USDA commodity checkoff programs put swamp politics ahead of farmers
Beef and pork consumption have fallen in recent years
In 2023, consumption of chicken in the United States has hit an all-time high, outpacing that of beef or pork. According to the Department of Agriculture, beef was consumed at an average of 84.4 pounds per person per year in 1970, and in 2023, that number is expected to be 56.7 pounds per person. In contrast, chicken consumption is up from 40.1 pounds in 1970 to an estimated 101.9 pounds projected for 2023 — all without the help of USDA commodity checkoff programs — quasi-governmental slush funds that hamper competing sectors.
Originally intended to collect and pool money to be used for promotion and research, commodity checkoff programs were established to help farmers — large and small producers alike — market their products. Paid directly from mandatory farmer payments and deemed a federal tax by the Supreme Court, these programs were never intended to be used for lobbying efforts, nor were they to fund campaigns against any other commodity or agricultural product.
Unfortunately, history has proved otherwise. Since the inception of these programs, inappropriate relationships between checkoff boards and lobbying organizations have formed. Hundreds of millions of dollars have been misused, and these checkoff programs, as they are being managed, do not work in the best interests of independent family farmers. Groups such as the National Cattlemen’s Beef Association, or NCBA, and National Pork Producers Council, or NPPC, have long used these funds to put small farmers out of business, picking winners and losers in the marketplace and putting the interests of multinational corporations like Chinese-owned Smithfield and Brazil-based JBS above those of the American farmer.
One financial review of only three days of the NCBA’s books proved the beef checkoff improperly spent more than $300,000 on inappropriate activities. Imagine what one would find if we checked a whole month or year. On the pork front, the NPPC, through its famed “Pork: the Other White Meat” campaign, has spent farmer dollars engaging in anti-competitive practices that have left some pork producers stuck in the mud and others out of business.
Hog farmers must pay 40 cents per head sold into the pork checkoff, but it’s only those pink pigs — the ones you’ve seen like Wilbur in “Charlotte’s Web” — that actually have “white meat.” Berkshire or “heritage hogs,” the “spotted” pigs like the ones raised at White Oak Pastures in Bluffton, Georgia, and Gunthorp Farms in LaGrange, Indiana, produce red meat with more marbling, much different than the “Pork: the Other White Meat” slogan seeks to sell.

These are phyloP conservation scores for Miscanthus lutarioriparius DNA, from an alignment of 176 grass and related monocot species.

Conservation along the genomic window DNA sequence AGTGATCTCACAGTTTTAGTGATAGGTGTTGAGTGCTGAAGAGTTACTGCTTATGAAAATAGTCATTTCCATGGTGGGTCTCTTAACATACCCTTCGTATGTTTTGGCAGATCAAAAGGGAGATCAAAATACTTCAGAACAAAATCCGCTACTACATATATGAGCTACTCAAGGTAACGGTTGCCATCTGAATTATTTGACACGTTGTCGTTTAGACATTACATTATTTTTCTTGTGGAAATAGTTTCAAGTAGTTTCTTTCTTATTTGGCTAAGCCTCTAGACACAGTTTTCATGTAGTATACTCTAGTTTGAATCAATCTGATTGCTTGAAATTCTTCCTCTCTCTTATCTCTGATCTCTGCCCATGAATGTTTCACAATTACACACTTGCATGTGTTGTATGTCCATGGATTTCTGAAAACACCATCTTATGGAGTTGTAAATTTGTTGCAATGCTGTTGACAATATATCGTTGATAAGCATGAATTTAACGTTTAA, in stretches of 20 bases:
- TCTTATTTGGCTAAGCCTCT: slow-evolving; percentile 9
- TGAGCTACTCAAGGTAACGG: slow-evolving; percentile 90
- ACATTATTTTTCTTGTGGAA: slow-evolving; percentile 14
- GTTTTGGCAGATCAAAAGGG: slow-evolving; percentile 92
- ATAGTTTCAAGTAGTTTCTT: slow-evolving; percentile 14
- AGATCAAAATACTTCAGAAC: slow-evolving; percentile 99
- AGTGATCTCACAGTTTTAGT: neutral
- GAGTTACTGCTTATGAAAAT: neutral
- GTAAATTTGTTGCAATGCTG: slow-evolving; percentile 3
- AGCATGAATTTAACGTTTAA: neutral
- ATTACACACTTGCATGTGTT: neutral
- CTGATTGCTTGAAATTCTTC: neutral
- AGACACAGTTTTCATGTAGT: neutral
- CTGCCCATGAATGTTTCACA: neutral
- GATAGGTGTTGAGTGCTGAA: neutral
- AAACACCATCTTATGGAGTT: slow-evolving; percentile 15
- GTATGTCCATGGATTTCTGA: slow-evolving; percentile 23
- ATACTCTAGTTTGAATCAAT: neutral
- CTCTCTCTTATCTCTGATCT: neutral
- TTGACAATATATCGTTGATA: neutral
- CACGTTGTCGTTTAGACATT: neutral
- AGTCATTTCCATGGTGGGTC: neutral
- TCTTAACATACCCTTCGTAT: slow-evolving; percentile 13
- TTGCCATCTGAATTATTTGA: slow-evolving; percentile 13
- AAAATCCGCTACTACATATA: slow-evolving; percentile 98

The NPPC’s slogan has, in many cases, disparaged those products and shut down heritage hog farms across the nation. In 1970, the U.S. saw 871,200 pork producers; in 2023, only 67,000 remain.
Climbing to record heights without a checkoff program and the swampy federal bureaucracy that comes with it, chicken has overtaken the consumption of beef for many reasons: dietary trends, price and availability (i.e., cut-up, precooked and fast-food offerings), to name a few. Although many factors play a role, it’s worth noting that consumption of both beef and pork has fallen in the years since the checkoff programs for each were instituted. These checkoff programs must be fixed. In 2023, Congress is set to take up the Farm Bill, an opportunity that comes once every five years that lends a pathway for the enactment of legislation to address the problems in these programs.
That’s why Sens. Mike Lee, Utah Republican, and Rand Paul, Kentucky Republican, along with Rep. Nancy Mace, South Carolina Republican, introduced the bicameral Opportunities for Fairness in Farming (OFF) Act, S 557/H. 1749. The bill is backed by 80 farming organizations, including the National Farmers Union, the Organization for Competitive Markets, and more than 250,000 farmers and ranchers in the U.S. It is also supported by conservative groups such as FreedomWorks, The Heritage Foundation and R Street.
The bill doesn’t seek to abolish the checkoff programs, as beneficiaries are misrepresenting. It would instead require transparency, accountability, and a system of checks and balances that would allow farmers to see where their dollars are being spent. It would also prohibit checkoff funds from being used for lobbying efforts and prohibit funds from being used to pay for staff and programs of trade associations that favor multinational corporations pushing independent farmers out of business. In addition, it would prevent disparagement of one product over another. Allowing the federal government to pick winners and losers in the marketplace is unacceptable.
Agriculture Committee leaders in Congress, Sens. John Boozman, Arkansas Republican, and Debbie Stabenow, Michigan Republican, and Reps. Glenn Thompson, Pennsylvania Republican, and David Scott, Georgia Republican, should join with leaders of the OFF Act, along with the quarter million farmers backing the legislation to include the measure in the Farm Bill set to be enacted this year.
• Marty Irby is chief operating officer at FreedomWorks in Washington. Jonathan Buttram is president of the Alabama Contract Poultry Growers Association. Messrs. Irby and Buttram also serve as board directors at the Organization for Competitive Markets in Lincoln, Nebraska.